Celtic mythology. Overview Though the Celtic world at its apex covered much of western and central Europe, it was not politically unified nor was there any substantial central source of cultural influence or homogeneity; as a result, there was a great deal of variation in local practices of Celtic religion (although certain motifs, for example the god Lugh, appear to have diffused throughout the Celtic world).
Inscriptions of more than three hundred deities, often equated with their Roman counterparts, have survived, but of these most appear to have been genii locorum, local or tribal gods, and few were widely worshipped. However, from what has survived of Celtic mythology, it is possible to discern commonalities which hint at a more unified pantheon than is often given credit. Celtic mythology is found in a number of distinct, if related, subgroups, largely corresponding to the branches of the Celtic languages: Historical sources
Hebridean mythology and folklore. The Inner and Outer Hebrides off the western coast of Scotland are made up of a great number of large and small islands.
These isolated and mostly uninhabited islands are the source of a number of Hebridean myths and legends. It is a part of Scotland which has always relied on the surrounding sea to sustain the small communities which have occupied parts of the islands for centuries, therefore, it is natural that these seas are a source for many of these legends. Water Spirits Kelpies Kelpies were said to occupy several lochs, including one at Leurbost. Blue Men The Blue Men of the Minch (also known as storm kelpies), who occupy the stretch of water between Lewis and mainland Scotland, looking for sailors to drown and stricken boats to sink. Seonaidh (Shonny) Seonaidh - a water-spirit who had to be offered ale.
Merpeople It has been claimed that there is a mermaid's grave in Benbecula, but the exact location is unknown. Water Monsters Loch Monsters Irish mythology. Bunworth Banshee The mythology of pre-Christian Ireland did not entirely survive the conversion to Christianity.
However, much of it was preserved in medieval Irish literature, though it was shorn of its religious meanings. This literature represents the most extensive and best preserved of all the branches of Celtic mythology. Although many of the manuscripts have not survived and much more material was probably never committed to writing, there is enough remaining to enable the identification of distinct, if overlapping, cycles: the Mythological Cycle, the Ulster Cycle, the Fenian Cycle and the Historical Cycle. There are also a number of extant mythological texts that do not fit into any of the cycles.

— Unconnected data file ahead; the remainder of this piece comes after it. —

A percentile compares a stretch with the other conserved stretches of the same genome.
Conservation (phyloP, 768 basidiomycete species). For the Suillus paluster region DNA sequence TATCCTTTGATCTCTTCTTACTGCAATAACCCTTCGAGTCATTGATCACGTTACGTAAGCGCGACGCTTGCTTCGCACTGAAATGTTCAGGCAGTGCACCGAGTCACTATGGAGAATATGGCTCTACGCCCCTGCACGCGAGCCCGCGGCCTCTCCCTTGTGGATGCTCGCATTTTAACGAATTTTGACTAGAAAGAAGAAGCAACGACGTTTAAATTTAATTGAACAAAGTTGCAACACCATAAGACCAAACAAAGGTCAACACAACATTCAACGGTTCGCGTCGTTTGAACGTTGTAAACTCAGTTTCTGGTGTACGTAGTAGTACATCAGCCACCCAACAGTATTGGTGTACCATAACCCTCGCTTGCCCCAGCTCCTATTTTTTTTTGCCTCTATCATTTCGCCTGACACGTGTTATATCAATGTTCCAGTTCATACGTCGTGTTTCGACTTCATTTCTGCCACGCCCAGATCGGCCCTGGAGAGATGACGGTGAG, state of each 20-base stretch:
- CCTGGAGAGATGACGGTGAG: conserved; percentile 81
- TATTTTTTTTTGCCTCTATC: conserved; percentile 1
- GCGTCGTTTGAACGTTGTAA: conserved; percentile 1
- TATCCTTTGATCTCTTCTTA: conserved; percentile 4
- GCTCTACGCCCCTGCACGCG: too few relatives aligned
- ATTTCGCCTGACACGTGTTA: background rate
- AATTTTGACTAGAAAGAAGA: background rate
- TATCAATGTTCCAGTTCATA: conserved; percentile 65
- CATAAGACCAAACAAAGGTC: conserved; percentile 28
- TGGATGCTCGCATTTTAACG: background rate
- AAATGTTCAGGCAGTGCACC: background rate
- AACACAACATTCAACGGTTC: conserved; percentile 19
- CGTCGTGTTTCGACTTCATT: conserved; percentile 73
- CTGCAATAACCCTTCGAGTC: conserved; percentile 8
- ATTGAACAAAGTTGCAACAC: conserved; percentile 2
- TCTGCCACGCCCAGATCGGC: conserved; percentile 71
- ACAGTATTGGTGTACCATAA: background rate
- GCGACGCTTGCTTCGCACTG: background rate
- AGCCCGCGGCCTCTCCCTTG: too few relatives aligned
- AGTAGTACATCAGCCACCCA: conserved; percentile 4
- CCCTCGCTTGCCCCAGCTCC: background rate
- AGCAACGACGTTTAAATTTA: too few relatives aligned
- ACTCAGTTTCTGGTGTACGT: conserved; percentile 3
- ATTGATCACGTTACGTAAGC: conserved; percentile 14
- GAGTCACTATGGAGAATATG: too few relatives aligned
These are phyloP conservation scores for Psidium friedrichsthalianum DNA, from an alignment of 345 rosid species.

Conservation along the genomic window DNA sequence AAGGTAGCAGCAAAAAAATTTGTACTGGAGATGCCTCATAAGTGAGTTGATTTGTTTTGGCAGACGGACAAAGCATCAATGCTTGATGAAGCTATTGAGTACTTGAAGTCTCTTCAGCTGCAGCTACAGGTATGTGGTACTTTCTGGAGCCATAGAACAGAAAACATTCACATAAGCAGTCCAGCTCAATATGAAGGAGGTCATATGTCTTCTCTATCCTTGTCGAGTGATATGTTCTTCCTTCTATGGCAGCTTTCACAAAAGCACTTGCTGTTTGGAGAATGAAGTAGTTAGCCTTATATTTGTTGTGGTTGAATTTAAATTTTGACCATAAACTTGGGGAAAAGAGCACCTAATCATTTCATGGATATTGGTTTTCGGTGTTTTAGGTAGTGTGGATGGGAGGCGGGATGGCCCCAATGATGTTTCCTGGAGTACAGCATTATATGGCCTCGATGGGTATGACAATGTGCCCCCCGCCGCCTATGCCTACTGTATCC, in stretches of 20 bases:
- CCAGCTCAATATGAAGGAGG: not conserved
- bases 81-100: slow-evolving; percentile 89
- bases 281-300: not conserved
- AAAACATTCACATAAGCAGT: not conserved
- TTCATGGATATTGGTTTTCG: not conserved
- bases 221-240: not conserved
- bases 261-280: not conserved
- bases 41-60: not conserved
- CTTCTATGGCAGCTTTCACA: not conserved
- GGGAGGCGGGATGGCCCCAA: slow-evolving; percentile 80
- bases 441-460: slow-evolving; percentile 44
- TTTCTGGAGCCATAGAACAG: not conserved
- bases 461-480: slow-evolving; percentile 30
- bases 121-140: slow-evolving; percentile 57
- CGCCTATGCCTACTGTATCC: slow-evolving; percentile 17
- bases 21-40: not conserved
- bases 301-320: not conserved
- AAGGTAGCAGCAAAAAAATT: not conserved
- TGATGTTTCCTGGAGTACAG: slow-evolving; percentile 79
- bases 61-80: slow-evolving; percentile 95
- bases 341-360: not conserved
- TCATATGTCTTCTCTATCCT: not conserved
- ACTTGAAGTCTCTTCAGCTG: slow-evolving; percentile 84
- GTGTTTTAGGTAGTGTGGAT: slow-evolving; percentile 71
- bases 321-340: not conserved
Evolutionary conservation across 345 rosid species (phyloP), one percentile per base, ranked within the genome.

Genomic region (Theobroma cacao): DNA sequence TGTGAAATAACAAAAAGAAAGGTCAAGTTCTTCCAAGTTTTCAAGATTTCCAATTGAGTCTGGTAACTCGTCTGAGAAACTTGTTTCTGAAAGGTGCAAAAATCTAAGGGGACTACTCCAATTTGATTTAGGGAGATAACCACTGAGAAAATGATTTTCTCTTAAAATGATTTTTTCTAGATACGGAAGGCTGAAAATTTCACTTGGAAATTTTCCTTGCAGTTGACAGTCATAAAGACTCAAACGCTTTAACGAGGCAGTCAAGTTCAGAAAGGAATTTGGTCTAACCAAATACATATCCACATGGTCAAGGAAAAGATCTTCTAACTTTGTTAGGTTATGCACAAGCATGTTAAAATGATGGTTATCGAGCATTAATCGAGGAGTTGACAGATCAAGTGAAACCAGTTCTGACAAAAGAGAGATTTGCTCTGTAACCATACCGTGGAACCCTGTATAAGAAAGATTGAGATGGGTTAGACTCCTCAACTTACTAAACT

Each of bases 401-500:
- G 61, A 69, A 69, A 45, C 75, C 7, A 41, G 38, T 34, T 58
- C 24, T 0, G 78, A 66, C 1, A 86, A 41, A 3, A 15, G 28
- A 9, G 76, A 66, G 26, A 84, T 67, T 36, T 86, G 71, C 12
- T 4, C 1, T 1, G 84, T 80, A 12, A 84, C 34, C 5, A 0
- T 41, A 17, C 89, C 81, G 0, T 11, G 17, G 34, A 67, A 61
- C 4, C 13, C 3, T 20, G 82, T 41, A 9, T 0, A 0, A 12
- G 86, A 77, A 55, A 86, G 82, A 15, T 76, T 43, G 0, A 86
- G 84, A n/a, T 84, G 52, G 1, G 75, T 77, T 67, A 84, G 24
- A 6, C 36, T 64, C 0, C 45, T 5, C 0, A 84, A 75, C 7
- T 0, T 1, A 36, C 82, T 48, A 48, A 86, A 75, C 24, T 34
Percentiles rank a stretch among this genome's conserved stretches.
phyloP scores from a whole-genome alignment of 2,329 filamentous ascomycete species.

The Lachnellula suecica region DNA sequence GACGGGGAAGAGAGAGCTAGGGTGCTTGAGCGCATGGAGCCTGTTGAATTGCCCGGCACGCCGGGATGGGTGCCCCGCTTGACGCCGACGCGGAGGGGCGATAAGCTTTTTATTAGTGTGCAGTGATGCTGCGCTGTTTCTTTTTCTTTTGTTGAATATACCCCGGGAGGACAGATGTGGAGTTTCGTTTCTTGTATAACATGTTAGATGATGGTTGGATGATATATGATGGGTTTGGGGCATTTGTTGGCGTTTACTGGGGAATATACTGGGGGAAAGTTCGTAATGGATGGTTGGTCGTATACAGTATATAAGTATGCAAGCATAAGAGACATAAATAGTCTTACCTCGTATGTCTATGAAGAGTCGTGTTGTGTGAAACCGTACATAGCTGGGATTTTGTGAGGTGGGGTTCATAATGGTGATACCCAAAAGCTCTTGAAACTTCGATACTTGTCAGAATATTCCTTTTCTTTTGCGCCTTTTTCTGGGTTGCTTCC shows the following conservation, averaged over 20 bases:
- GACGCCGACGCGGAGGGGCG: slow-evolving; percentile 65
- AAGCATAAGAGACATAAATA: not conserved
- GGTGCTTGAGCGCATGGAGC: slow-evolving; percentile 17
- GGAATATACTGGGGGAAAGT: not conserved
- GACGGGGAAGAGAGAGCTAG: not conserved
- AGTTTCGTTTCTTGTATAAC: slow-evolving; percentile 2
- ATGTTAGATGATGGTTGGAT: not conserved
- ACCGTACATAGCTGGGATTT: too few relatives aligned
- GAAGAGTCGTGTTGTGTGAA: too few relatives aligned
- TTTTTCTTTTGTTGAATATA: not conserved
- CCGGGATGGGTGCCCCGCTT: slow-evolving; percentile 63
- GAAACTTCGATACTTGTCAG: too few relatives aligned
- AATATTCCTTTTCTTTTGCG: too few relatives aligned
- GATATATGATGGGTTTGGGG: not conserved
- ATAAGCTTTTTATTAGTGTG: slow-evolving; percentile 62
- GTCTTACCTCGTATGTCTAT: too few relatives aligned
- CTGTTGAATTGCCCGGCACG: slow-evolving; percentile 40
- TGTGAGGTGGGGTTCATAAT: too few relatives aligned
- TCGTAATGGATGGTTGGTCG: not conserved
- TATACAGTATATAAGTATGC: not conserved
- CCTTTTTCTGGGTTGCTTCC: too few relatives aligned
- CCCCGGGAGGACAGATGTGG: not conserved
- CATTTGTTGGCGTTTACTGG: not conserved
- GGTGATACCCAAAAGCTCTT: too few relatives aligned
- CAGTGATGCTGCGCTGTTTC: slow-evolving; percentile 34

Scottish mythology. Scottish mythology may refer to any of the mythologies of Scotland.
Myths have emerged for various purposes throughout the history of Scotland, sometimes being elaborated upon by successive generations, and at other times being completely rejected and replaced by other explanatory narratives. National mythology Several origin legends for the Scots were created during the historical period, serving various purposes. One Scottish origin legend, or pseudo-historical account of the foundation of the Scottish people, appears in adapted form in the tenth-century Latin Life of St. Cathróe of Metz. Welsh mythology. The prose stories from the White and Red Books are known as the Mabinogion, a title given to them by their first translator, Lady Charlotte Guest, and also used by subsequent translators.
Poems such as Cad Goddeu (The Battle of the Trees) and mnemonic list-texts like the Welsh Triads and the Thirteen Treasures of the Island of Britain, also contain mythological material. These texts also include the earliest forms of the Arthurian legend and the traditional history of post-Roman Britain. Other sources include the 9th century Latin historical compilation Historia Britonum (the History of the Britons) and Geoffrey of Monmouth's 12th-century Latin chronicle Historia Regum Britanniae (the History of the Kings of Britain), as well as later folklore, such as The Welsh Fairy Book by W. Jenkyn Thomas . Welsh history, before the Romans, was learned orally by the Druids on fifteen-year apprenticeships. Celtic.